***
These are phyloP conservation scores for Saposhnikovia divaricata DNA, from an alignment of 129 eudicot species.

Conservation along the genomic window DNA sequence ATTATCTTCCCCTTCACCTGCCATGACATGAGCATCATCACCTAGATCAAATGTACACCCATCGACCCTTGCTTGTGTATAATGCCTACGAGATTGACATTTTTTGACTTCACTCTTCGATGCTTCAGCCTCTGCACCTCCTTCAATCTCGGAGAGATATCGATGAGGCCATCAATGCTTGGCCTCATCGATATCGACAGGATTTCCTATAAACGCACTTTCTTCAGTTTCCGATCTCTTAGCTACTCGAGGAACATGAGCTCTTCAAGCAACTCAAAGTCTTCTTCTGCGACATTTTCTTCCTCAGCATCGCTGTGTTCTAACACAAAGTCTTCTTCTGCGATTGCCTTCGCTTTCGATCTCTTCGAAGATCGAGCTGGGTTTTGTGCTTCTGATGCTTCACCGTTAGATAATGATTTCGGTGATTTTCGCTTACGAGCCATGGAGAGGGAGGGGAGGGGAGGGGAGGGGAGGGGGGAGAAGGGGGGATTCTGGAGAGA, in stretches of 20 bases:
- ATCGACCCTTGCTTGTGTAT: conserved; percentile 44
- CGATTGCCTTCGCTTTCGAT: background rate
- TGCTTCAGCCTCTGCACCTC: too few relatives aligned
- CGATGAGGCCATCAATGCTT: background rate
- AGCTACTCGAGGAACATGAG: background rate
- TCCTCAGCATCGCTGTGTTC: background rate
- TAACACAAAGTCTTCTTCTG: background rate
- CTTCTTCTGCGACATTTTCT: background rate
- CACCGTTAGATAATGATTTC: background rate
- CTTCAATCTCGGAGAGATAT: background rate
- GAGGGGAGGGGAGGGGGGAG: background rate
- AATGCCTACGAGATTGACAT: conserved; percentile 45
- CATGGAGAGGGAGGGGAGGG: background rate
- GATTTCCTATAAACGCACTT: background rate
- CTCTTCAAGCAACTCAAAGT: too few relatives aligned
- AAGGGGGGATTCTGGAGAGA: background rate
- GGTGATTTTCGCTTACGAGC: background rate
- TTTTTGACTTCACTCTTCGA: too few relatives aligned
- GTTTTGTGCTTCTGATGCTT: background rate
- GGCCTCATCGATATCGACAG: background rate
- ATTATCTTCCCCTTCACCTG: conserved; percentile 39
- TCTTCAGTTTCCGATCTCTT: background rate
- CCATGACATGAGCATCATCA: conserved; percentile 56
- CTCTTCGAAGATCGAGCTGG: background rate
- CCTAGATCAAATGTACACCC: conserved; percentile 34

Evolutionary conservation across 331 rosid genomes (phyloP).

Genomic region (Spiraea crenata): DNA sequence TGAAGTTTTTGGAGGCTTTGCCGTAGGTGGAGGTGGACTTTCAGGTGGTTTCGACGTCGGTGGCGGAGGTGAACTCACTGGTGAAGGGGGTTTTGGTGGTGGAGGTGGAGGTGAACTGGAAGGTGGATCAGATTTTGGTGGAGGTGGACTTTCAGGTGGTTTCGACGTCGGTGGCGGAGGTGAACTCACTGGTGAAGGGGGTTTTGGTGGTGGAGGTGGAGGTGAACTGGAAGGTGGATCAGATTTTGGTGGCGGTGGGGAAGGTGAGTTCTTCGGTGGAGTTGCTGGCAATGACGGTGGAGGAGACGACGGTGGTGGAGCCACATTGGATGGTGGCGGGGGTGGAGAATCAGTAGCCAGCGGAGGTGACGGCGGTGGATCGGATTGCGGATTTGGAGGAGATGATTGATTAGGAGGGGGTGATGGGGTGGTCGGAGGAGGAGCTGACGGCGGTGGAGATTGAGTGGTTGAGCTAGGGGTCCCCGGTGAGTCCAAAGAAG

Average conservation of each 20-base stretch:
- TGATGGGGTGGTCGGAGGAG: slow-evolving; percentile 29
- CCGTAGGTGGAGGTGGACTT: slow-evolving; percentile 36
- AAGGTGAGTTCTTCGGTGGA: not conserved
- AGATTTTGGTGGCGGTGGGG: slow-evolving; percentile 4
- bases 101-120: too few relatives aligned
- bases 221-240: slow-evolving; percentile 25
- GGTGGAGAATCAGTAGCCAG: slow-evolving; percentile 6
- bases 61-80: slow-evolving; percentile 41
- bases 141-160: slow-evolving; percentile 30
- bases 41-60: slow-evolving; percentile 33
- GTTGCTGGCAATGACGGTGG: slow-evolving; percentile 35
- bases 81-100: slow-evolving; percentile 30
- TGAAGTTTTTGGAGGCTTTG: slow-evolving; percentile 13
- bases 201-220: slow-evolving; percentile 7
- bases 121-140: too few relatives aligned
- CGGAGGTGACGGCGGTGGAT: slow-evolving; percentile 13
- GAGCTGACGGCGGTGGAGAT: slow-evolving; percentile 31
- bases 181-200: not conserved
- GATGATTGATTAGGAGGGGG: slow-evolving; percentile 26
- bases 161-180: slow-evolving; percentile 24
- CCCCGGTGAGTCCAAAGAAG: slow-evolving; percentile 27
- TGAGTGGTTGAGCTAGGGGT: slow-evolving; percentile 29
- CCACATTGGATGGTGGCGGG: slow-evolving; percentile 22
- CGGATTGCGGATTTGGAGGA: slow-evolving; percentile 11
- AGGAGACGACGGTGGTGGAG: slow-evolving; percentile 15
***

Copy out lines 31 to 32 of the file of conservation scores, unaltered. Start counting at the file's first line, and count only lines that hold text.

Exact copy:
- TGATGGGGTGGTCGGAGGAG: slow-evolving; percentile 29
- CCGTAGGTGGAGGTGGACTT: slow-evolving; percentile 36